Year of Release: 1962
Director: Roman Polanski
Screenwriter: Jerzy Skolimowski
Director of Photography: Jerzy Lipman
Cast: Leon Niemczyk, Jolanta Umecka, Zygmunt Malanowicz
Synopsis: A middle class couple passing through the countryside on a weekend vacation frivolously invite a hitchhiker onto their sailing boat, allowing an unusual chain of events to play out as a virile rage brews between the stranger and the husband.
Knife in the Water Review:
The clashing of two worlds played out between strangers on different ends of the social spectrum, “Knife in the Water” is a film of humiliation and desolation where a haughty invitation to climb aboard a boat forms the basis of a macho melodrama. An art piece ostensibly inspired by the sun-bleached wonders of “Purple Noon” and “Monsieur Hulot’s Holiday,” “Knife in the Water” is blessed by Mother Nature with its gorgeous outdoor cinematography and intimate shooting style, reaching divine potential with a saxophone score and skippy dip and dive sequences.
Unweathered by the limited production values, the movie is a lesson in high class theatrics, planted on thematically solid ground as a moody middle-aged man entices a hitchhiker onto his boat only to torment him into reshuffling the sense of order that defines his uppity life. Full of anecdotes and intellect, the husband delights in restoring order but his patience in severely tested by his lack of fatherly compassion as a younger man with boyish charm puts into question his manliness through a series of precarious knife tricks.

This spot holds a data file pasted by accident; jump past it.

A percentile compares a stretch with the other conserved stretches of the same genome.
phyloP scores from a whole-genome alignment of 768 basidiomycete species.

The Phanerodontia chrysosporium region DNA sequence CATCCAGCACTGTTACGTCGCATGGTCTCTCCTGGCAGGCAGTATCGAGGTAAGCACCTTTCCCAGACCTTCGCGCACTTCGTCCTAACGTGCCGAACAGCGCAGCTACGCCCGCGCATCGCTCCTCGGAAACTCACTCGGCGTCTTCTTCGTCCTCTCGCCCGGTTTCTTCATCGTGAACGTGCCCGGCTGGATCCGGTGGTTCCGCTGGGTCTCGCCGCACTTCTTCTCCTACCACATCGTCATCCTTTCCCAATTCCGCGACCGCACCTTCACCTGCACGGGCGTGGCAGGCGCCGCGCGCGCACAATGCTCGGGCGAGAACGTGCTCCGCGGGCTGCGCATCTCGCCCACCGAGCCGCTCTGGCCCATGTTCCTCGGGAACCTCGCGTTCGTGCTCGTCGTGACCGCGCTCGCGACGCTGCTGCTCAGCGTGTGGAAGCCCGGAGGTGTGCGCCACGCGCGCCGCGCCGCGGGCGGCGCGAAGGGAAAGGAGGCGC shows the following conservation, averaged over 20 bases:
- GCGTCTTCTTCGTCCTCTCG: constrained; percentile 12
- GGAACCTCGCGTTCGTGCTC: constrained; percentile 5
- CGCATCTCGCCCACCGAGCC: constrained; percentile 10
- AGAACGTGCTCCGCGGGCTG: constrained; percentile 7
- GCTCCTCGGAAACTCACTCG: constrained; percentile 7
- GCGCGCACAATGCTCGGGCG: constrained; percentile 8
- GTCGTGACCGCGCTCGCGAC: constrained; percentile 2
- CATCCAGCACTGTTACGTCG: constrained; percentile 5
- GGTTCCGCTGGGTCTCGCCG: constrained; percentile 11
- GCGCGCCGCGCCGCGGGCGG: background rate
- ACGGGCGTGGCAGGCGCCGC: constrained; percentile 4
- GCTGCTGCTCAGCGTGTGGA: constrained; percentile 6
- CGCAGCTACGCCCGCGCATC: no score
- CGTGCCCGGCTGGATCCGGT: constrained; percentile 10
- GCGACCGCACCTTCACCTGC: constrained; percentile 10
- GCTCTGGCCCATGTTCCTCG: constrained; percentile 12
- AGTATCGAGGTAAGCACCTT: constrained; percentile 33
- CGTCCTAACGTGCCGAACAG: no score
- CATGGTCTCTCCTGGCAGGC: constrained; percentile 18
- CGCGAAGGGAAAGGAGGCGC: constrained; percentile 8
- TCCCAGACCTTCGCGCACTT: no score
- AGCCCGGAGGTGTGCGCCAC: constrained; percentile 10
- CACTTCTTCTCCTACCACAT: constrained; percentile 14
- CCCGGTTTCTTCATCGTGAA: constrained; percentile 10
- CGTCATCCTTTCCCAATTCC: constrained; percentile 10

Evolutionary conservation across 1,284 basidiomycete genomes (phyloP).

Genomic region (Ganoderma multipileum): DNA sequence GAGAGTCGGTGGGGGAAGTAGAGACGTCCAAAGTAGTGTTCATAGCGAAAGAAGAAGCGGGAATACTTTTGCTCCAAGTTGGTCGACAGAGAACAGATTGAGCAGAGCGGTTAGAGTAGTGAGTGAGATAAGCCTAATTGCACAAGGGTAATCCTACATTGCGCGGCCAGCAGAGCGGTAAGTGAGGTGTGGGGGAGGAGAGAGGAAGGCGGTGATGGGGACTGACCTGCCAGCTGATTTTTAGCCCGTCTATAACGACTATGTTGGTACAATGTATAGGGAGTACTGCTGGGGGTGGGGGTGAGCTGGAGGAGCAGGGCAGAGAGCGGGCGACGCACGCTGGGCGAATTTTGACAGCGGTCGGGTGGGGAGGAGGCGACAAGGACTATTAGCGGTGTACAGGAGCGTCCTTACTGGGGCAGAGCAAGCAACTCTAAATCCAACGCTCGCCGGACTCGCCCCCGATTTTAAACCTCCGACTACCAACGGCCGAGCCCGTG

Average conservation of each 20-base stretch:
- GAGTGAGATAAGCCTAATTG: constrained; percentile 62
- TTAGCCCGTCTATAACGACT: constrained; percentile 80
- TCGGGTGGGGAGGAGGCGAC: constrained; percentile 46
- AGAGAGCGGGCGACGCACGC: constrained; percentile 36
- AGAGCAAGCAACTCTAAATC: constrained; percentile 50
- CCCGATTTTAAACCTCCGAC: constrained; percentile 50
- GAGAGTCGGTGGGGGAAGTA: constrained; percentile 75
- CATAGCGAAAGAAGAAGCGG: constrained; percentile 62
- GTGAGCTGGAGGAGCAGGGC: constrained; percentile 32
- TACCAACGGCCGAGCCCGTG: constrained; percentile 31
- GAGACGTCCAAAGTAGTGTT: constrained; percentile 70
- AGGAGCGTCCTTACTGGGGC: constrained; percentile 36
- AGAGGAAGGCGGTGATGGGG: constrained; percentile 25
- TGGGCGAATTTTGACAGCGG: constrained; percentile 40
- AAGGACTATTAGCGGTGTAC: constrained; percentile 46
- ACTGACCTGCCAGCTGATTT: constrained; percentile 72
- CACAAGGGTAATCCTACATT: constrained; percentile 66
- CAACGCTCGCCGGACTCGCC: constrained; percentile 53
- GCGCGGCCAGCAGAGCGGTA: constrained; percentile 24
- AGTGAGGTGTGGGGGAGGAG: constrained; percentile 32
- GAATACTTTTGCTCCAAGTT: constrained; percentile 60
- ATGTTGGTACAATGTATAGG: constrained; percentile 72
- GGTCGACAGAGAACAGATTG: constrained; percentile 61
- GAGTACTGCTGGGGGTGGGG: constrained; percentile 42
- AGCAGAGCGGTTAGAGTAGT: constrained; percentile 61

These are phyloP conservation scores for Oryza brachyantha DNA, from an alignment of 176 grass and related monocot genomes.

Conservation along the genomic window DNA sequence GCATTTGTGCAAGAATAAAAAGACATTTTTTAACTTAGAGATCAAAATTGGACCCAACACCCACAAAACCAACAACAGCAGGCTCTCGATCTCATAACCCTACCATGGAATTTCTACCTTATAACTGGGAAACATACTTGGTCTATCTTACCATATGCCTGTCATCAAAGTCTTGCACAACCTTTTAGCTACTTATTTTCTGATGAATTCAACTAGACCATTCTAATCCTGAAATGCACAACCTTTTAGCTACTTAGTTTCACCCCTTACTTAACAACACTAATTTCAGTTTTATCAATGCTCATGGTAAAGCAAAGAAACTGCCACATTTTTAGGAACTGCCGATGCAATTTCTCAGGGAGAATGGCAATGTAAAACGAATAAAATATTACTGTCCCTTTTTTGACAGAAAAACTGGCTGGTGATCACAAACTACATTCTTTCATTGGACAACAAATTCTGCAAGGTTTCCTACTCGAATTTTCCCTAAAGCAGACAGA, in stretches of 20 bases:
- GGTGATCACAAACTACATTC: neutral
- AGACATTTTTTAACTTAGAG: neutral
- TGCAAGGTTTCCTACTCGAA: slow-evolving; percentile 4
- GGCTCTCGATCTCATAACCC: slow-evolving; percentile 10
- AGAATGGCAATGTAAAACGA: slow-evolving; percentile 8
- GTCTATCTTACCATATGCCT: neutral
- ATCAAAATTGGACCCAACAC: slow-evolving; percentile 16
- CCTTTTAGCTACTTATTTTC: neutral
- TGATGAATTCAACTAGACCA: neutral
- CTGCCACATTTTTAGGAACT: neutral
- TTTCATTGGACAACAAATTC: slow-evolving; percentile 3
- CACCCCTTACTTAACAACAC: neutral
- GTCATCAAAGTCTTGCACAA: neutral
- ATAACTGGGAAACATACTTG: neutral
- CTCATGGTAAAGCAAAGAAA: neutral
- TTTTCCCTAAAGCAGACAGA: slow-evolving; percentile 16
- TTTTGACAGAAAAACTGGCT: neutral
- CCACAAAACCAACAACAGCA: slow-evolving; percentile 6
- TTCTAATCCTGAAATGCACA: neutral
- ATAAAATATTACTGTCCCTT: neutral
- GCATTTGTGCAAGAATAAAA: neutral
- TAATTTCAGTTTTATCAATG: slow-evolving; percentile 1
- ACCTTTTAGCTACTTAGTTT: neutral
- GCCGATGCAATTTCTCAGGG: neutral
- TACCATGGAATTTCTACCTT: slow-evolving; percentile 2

Intentionally phallic and obnoxiously large, the titular ‘knife’ represents the struggle for power in a confined and dangerous space where the men spar like boxers in the ring, finding endless reason to be competitive as the hypocritical older man both mocks and participates in the illogical hitchhiker’s mindless games while under the scornful watch of his dissatisfied wife. Highlighting their opposing standards along with the pair’s noticeable generation gap, Polanski finds difference in their methods as the older man clings to his bourgeois tendencies while his younger counterpart relies on stamina and endurance to earn his place on the boat, refusing to be smoked out by a domesticated alpha male.
Debuting in his native Poland, the young Polanski directs “Knife in the Water” with a stark appraisal of the country’s emerging youth culture, contrasting the impulsive morals of a post-James Dean world with compulsive notions of traditional masculinity. Rendered compassionate and soft-spoken through Polanski’s muted inflections, the movie replaces the hitchhiker’s dialogue with that of the director, adding good looks to his recognisable voice through the casting of an unknown actor. Utilising practically unheard of methods of storytelling and scattering motifs, metaphors, and McGuffins across the limited scenery, Polanski brings the screenplay to life with the contrived set-up acting as a physical manifestation of the mounting tension between the film’s grunting stags.